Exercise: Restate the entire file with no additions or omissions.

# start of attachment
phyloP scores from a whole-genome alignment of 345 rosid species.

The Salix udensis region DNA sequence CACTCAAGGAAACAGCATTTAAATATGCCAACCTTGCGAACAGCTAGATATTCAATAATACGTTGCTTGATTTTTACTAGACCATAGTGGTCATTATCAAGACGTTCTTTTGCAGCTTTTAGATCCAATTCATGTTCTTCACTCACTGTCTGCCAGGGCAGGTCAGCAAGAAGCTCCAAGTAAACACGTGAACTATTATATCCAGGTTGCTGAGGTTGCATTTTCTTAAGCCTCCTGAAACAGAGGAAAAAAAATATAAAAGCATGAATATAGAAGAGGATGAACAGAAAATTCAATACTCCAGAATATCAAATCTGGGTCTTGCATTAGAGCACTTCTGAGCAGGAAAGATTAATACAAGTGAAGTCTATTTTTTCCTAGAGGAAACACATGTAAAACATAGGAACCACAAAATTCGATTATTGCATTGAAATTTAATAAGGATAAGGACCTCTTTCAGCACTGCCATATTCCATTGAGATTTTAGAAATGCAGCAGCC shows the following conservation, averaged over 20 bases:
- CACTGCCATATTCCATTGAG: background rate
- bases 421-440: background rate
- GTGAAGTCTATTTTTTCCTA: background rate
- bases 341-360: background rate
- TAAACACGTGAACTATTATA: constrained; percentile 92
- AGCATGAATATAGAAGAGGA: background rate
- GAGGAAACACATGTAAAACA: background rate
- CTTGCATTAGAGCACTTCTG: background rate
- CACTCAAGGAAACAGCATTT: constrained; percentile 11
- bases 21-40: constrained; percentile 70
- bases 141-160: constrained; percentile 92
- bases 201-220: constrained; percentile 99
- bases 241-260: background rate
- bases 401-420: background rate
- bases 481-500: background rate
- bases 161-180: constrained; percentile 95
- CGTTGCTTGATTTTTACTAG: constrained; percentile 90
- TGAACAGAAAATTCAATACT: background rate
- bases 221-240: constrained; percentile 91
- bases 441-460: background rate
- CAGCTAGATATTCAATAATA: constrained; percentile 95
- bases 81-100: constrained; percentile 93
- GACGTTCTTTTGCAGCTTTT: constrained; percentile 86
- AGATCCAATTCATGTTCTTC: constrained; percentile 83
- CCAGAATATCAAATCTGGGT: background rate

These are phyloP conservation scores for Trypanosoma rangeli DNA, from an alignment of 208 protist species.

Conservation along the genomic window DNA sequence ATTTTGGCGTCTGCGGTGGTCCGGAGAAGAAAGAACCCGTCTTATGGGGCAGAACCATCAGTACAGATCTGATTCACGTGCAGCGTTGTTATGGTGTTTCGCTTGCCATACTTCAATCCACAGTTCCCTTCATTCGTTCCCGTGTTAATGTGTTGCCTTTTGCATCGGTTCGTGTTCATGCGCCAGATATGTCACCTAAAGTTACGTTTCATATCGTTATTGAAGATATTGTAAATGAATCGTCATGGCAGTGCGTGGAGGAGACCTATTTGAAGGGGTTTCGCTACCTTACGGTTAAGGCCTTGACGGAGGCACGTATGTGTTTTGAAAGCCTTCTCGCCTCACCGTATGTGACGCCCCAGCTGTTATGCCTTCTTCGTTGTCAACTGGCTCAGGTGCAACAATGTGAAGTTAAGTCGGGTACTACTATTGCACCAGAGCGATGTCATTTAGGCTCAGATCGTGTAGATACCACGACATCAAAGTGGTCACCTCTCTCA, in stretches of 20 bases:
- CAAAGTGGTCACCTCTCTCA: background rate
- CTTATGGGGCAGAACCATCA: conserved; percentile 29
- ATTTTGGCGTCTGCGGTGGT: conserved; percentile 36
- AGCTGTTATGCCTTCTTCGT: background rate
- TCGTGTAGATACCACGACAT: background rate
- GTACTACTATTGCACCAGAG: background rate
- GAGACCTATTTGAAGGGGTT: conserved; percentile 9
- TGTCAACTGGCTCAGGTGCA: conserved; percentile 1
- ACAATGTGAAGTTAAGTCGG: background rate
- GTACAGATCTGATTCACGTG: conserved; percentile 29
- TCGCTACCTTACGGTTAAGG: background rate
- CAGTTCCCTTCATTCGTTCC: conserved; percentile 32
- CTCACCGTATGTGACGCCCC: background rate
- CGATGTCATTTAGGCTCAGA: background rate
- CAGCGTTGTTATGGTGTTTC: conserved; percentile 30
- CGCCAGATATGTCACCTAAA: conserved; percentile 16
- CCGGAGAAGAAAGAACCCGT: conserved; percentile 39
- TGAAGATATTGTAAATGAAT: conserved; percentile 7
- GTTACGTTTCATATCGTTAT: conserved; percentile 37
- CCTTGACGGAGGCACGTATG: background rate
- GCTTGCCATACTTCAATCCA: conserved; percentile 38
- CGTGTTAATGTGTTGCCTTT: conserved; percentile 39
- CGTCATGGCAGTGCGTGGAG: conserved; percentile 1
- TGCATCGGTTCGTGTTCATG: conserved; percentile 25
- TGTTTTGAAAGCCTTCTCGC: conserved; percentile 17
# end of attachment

phyloP scores from a whole-genome alignment of 345 rosid species.

The Salix udensis region DNA sequence CACTCAAGGAAACAGCATTTAAATATGCCAACCTTGCGAACAGCTAGATATTCAATAATACGTTGCTTGATTTTTACTAGACCATAGTGGTCATTATCAAGACGTTCTTTTGCAGCTTTTAGATCCAATTCATGTTCTTCACTCACTGTCTGCCAGGGCAGGTCAGCAAGAAGCTCCAAGTAAACACGTGAACTATTATATCCAGGTTGCTGAGGTTGCATTTTCTTAAGCCTCCTGAAACAGAGGAAAAAAAATATAAAAGCATGAATATAGAAGAGGATGAACAGAAAATTCAATACTCCAGAATATCAAATCTGGGTCTTGCATTAGAGCACTTCTGAGCAGGAAAGATTAATACAAGTGAAGTCTATTTTTTCCTAGAGGAAACACATGTAAAACATAGGAACCACAAAATTCGATTATTGCATTGAAATTTAATAAGGATAAGGACCTCTTTCAGCACTGCCATATTCCATTGAGATTTTAGAAATGCAGCAGCC shows the following conservation, averaged over 20 bases:
- CACTGCCATATTCCATTGAG: background rate
- bases 421-440: background rate
- GTGAAGTCTATTTTTTCCTA: background rate
- bases 341-360: background rate
- TAAACACGTGAACTATTATA: constrained; percentile 92
- AGCATGAATATAGAAGAGGA: background rate
- GAGGAAACACATGTAAAACA: background rate
- CTTGCATTAGAGCACTTCTG: background rate
- CACTCAAGGAAACAGCATTT: constrained; percentile 11
- bases 21-40: constrained; percentile 70
- bases 141-160: constrained; percentile 92
- bases 201-220: constrained; percentile 99
- bases 241-260: background rate
- bases 401-420: background rate
- bases 481-500: background rate
- bases 161-180: constrained; percentile 95
- CGTTGCTTGATTTTTACTAG: constrained; percentile 90
- TGAACAGAAAATTCAATACT: background rate
- bases 221-240: constrained; percentile 91
- bases 441-460: background rate
- CAGCTAGATATTCAATAATA: constrained; percentile 95
- bases 81-100: constrained; percentile 93
- GACGTTCTTTTGCAGCTTTT: constrained; percentile 86
- AGATCCAATTCATGTTCTTC: constrained; percentile 83
- CCAGAATATCAAATCTGGGT: background rate

These are phyloP conservation scores for Trypanosoma rangeli DNA, from an alignment of 208 protist species.

Conservation along the genomic window DNA sequence ATTTTGGCGTCTGCGGTGGTCCGGAGAAGAAAGAACCCGTCTTATGGGGCAGAACCATCAGTACAGATCTGATTCACGTGCAGCGTTGTTATGGTGTTTCGCTTGCCATACTTCAATCCACAGTTCCCTTCATTCGTTCCCGTGTTAATGTGTTGCCTTTTGCATCGGTTCGTGTTCATGCGCCAGATATGTCACCTAAAGTTACGTTTCATATCGTTATTGAAGATATTGTAAATGAATCGTCATGGCAGTGCGTGGAGGAGACCTATTTGAAGGGGTTTCGCTACCTTACGGTTAAGGCCTTGACGGAGGCACGTATGTGTTTTGAAAGCCTTCTCGCCTCACCGTATGTGACGCCCCAGCTGTTATGCCTTCTTCGTTGTCAACTGGCTCAGGTGCAACAATGTGAAGTTAAGTCGGGTACTACTATTGCACCAGAGCGATGTCATTTAGGCTCAGATCGTGTAGATACCACGACATCAAAGTGGTCACCTCTCTCA, in stretches of 20 bases:
- CAAAGTGGTCACCTCTCTCA: background rate
- CTTATGGGGCAGAACCATCA: conserved; percentile 29
- ATTTTGGCGTCTGCGGTGGT: conserved; percentile 36
- AGCTGTTATGCCTTCTTCGT: background rate
- TCGTGTAGATACCACGACAT: background rate
- GTACTACTATTGCACCAGAG: background rate
- GAGACCTATTTGAAGGGGTT: conserved; percentile 9
- TGTCAACTGGCTCAGGTGCA: conserved; percentile 1
- ACAATGTGAAGTTAAGTCGG: background rate
- GTACAGATCTGATTCACGTG: conserved; percentile 29
- TCGCTACCTTACGGTTAAGG: background rate
- CAGTTCCCTTCATTCGTTCC: conserved; percentile 32
- CTCACCGTATGTGACGCCCC: background rate
- CGATGTCATTTAGGCTCAGA: background rate
- CAGCGTTGTTATGGTGTTTC: conserved; percentile 30
- CGCCAGATATGTCACCTAAA: conserved; percentile 16
- CCGGAGAAGAAAGAACCCGT: conserved; percentile 39
- TGAAGATATTGTAAATGAAT: conserved; percentile 7
- GTTACGTTTCATATCGTTAT: conserved; percentile 37
- CCTTGACGGAGGCACGTATG: background rate
- GCTTGCCATACTTCAATCCA: conserved; percentile 38
- CGTGTTAATGTGTTGCCTTT: conserved; percentile 39
- CGTCATGGCAGTGCGTGGAG: conserved; percentile 1
- TGCATCGGTTCGTGTTCATG: conserved; percentile 25
- TGTTTTGAAAGCCTTCTCGC: conserved; percentile 17